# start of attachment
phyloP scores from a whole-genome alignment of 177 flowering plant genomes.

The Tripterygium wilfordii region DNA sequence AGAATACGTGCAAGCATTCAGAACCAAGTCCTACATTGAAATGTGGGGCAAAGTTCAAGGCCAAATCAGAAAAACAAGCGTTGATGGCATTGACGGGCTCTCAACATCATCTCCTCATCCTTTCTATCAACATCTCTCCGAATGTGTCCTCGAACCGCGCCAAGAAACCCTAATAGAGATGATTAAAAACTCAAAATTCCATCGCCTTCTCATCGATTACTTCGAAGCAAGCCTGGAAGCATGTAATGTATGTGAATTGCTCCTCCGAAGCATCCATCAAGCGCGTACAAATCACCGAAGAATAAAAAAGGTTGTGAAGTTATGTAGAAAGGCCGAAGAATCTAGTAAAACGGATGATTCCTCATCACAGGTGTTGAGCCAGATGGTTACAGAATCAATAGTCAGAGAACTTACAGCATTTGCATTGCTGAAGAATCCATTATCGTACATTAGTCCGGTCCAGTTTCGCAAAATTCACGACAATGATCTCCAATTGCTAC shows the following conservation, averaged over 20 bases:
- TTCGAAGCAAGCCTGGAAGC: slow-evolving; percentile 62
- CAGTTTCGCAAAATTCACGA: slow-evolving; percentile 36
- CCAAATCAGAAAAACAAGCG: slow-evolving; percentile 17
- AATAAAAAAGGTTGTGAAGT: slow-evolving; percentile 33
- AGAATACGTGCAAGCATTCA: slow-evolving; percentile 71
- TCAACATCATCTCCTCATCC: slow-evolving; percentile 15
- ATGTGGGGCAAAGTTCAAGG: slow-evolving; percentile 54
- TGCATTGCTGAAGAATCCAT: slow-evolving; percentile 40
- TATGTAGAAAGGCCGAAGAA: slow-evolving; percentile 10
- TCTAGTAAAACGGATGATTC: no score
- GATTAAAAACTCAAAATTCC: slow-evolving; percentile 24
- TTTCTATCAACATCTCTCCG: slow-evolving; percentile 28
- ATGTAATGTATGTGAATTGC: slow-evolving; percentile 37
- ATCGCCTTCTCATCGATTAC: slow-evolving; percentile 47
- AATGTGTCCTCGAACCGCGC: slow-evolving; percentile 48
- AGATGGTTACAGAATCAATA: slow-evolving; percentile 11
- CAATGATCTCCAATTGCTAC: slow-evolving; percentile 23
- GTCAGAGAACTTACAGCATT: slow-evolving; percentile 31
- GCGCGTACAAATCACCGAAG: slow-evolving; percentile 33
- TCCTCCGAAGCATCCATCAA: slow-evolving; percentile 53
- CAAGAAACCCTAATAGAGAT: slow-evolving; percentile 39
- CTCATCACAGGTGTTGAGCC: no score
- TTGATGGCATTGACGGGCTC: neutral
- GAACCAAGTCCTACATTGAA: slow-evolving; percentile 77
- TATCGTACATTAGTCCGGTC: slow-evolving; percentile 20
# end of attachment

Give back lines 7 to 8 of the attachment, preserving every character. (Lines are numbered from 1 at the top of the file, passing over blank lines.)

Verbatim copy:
- AGAATACGTGCAAGCATTCA: slow-evolving; percentile 71
- TCAACATCATCTCCTCATCC: slow-evolving; percentile 15